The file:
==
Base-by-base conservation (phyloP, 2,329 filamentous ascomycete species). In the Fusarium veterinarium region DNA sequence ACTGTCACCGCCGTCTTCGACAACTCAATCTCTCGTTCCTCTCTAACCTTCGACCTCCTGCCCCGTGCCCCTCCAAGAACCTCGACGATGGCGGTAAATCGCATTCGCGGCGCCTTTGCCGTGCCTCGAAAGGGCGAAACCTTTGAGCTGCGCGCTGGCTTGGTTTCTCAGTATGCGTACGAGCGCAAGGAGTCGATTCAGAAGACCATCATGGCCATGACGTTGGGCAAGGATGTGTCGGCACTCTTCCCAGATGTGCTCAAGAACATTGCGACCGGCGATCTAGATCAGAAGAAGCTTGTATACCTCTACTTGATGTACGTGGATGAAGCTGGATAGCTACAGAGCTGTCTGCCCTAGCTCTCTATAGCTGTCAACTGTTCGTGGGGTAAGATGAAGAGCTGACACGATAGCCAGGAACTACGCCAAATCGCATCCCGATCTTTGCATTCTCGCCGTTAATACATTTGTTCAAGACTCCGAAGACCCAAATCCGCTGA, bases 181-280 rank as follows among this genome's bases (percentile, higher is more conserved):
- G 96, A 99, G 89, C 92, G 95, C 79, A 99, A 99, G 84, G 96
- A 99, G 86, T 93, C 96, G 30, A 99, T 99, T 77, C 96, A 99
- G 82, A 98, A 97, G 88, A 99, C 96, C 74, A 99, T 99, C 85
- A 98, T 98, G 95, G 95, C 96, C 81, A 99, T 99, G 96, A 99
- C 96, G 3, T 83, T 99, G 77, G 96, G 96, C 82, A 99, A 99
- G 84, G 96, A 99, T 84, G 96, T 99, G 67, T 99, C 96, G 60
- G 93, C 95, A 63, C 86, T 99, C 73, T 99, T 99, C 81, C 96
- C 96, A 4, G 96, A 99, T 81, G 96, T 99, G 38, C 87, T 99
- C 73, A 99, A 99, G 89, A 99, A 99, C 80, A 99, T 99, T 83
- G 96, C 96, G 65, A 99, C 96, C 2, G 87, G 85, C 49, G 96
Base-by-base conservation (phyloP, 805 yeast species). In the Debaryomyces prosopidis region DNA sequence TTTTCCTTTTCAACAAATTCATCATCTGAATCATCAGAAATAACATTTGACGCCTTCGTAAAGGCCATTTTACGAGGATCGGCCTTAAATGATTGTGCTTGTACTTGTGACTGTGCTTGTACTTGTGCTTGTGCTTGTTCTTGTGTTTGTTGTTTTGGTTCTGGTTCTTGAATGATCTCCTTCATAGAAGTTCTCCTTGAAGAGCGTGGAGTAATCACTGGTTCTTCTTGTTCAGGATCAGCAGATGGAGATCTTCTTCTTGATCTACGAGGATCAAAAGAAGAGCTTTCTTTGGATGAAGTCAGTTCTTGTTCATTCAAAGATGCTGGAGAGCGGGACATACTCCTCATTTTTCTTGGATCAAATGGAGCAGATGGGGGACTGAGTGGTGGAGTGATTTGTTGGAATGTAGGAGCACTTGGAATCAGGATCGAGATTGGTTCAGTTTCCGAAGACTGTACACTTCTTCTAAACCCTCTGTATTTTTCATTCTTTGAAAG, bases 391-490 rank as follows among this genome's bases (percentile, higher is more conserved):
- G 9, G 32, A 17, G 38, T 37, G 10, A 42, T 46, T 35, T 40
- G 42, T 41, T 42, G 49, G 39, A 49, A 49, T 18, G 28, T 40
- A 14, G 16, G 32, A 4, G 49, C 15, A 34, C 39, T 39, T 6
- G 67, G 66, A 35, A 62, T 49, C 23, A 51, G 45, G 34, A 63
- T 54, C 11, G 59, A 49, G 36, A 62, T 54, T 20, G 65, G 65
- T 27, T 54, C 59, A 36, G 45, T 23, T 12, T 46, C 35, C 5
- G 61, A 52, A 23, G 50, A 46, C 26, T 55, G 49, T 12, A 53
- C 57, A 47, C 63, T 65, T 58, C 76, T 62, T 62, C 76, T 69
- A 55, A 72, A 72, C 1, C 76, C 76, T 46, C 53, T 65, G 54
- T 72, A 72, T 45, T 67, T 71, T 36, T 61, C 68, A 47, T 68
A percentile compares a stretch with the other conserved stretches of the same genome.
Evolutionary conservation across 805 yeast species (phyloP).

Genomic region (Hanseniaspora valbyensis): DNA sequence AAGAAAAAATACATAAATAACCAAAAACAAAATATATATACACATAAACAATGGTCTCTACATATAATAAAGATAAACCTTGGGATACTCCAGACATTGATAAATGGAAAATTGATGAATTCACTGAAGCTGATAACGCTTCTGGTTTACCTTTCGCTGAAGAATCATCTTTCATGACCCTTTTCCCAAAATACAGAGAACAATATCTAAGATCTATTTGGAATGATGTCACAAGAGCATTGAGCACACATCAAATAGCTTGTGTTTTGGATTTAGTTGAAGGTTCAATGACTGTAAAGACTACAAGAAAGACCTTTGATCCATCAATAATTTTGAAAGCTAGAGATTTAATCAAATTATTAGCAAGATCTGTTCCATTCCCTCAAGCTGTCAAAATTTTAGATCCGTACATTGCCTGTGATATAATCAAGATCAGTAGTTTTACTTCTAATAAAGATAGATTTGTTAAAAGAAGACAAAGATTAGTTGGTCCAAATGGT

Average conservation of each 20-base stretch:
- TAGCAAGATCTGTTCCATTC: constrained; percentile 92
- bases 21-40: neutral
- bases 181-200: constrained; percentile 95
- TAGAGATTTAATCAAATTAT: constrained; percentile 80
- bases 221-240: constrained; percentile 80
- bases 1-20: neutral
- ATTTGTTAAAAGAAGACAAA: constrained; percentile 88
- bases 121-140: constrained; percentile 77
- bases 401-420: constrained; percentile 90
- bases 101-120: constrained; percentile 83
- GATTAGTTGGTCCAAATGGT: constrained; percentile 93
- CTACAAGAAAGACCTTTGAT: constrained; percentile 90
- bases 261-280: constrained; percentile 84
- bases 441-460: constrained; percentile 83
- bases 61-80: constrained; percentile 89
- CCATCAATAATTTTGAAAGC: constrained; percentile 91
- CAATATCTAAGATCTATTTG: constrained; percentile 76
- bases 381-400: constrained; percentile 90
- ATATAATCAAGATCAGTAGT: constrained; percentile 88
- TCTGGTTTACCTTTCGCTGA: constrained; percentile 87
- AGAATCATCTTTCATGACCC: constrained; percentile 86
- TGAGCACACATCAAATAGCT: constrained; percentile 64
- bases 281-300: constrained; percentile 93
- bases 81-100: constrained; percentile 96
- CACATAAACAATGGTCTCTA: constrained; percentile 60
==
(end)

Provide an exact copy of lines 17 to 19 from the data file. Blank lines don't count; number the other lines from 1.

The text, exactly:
- T 54, C 11, G 59, A 49, G 36, A 62, T 54, T 20, G 65, G 65
- T 27, T 54, C 59, A 36, G 45, T 23, T 12, T 46, C 35, C 5
- G 61, A 52, A 23, G 50, A 46, C 26, T 55, G 49, T 12, A 53